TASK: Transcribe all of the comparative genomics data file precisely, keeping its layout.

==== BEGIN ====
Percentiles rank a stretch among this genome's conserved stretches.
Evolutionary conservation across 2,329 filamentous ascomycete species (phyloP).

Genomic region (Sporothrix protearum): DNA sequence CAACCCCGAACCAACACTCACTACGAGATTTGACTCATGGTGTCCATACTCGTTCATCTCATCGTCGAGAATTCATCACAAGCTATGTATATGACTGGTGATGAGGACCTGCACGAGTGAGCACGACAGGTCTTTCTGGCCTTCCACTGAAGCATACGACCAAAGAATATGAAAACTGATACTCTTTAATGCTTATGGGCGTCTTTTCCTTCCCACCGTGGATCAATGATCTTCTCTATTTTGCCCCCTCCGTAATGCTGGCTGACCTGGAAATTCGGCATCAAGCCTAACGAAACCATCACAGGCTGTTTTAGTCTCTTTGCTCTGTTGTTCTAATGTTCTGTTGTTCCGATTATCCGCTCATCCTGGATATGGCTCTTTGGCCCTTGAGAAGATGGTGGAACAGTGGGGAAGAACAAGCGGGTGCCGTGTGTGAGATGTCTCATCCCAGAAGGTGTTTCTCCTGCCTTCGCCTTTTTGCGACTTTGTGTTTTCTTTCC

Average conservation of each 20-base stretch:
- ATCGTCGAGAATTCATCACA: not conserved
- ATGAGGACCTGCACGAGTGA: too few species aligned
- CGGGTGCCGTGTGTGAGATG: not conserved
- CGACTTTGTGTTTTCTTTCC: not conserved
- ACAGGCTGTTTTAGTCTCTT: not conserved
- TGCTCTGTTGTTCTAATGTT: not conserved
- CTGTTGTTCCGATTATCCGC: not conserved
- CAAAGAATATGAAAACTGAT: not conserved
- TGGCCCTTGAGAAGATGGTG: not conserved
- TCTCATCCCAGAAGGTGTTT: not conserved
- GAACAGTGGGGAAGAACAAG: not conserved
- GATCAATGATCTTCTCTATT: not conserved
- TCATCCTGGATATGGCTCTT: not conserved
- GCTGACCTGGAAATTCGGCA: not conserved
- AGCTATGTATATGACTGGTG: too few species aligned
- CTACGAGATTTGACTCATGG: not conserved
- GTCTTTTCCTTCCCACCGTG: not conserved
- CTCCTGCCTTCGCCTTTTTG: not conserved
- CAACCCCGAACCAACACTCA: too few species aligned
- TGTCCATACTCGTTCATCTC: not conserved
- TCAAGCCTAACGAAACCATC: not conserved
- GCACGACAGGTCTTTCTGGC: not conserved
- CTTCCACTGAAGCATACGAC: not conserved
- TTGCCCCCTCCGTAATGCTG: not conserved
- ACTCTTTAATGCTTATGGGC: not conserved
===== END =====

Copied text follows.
Percentiles rank a stretch among this genome's conserved stretches.
Evolutionary conservation across 2,329 filamentous ascomycete species (phyloP).

Genomic region (Sporothrix protearum): DNA sequence CAACCCCGAACCAACACTCACTACGAGATTTGACTCATGGTGTCCATACTCGTTCATCTCATCGTCGAGAATTCATCACAAGCTATGTATATGACTGGTGATGAGGACCTGCACGAGTGAGCACGACAGGTCTTTCTGGCCTTCCACTGAAGCATACGACCAAAGAATATGAAAACTGATACTCTTTAATGCTTATGGGCGTCTTTTCCTTCCCACCGTGGATCAATGATCTTCTCTATTTTGCCCCCTCCGTAATGCTGGCTGACCTGGAAATTCGGCATCAAGCCTAACGAAACCATCACAGGCTGTTTTAGTCTCTTTGCTCTGTTGTTCTAATGTTCTGTTGTTCCGATTATCCGCTCATCCTGGATATGGCTCTTTGGCCCTTGAGAAGATGGTGGAACAGTGGGGAAGAACAAGCGGGTGCCGTGTGTGAGATGTCTCATCCCAGAAGGTGTTTCTCCTGCCTTCGCCTTTTTGCGACTTTGTGTTTTCTTTCC

Average conservation of each 20-base stretch:
- ATCGTCGAGAATTCATCACA: not conserved
- ATGAGGACCTGCACGAGTGA: too few species aligned
- CGGGTGCCGTGTGTGAGATG: not conserved
- CGACTTTGTGTTTTCTTTCC: not conserved
- ACAGGCTGTTTTAGTCTCTT: not conserved
- TGCTCTGTTGTTCTAATGTT: not conserved
- CTGTTGTTCCGATTATCCGC: not conserved
- CAAAGAATATGAAAACTGAT: not conserved
- TGGCCCTTGAGAAGATGGTG: not conserved
- TCTCATCCCAGAAGGTGTTT: not conserved
- GAACAGTGGGGAAGAACAAG: not conserved
- GATCAATGATCTTCTCTATT: not conserved
- TCATCCTGGATATGGCTCTT: not conserved
- GCTGACCTGGAAATTCGGCA: not conserved
- AGCTATGTATATGACTGGTG: too few species aligned
- CTACGAGATTTGACTCATGG: not conserved
- GTCTTTTCCTTCCCACCGTG: not conserved
- CTCCTGCCTTCGCCTTTTTG: not conserved
- CAACCCCGAACCAACACTCA: too few species aligned
- TGTCCATACTCGTTCATCTC: not conserved
- TCAAGCCTAACGAAACCATC: not conserved
- GCACGACAGGTCTTTCTGGC: not conserved
- CTTCCACTGAAGCATACGAC: not conserved
- TTGCCCCCTCCGTAATGCTG: not conserved
- ACTCTTTAATGCTTATGGGC: not conserved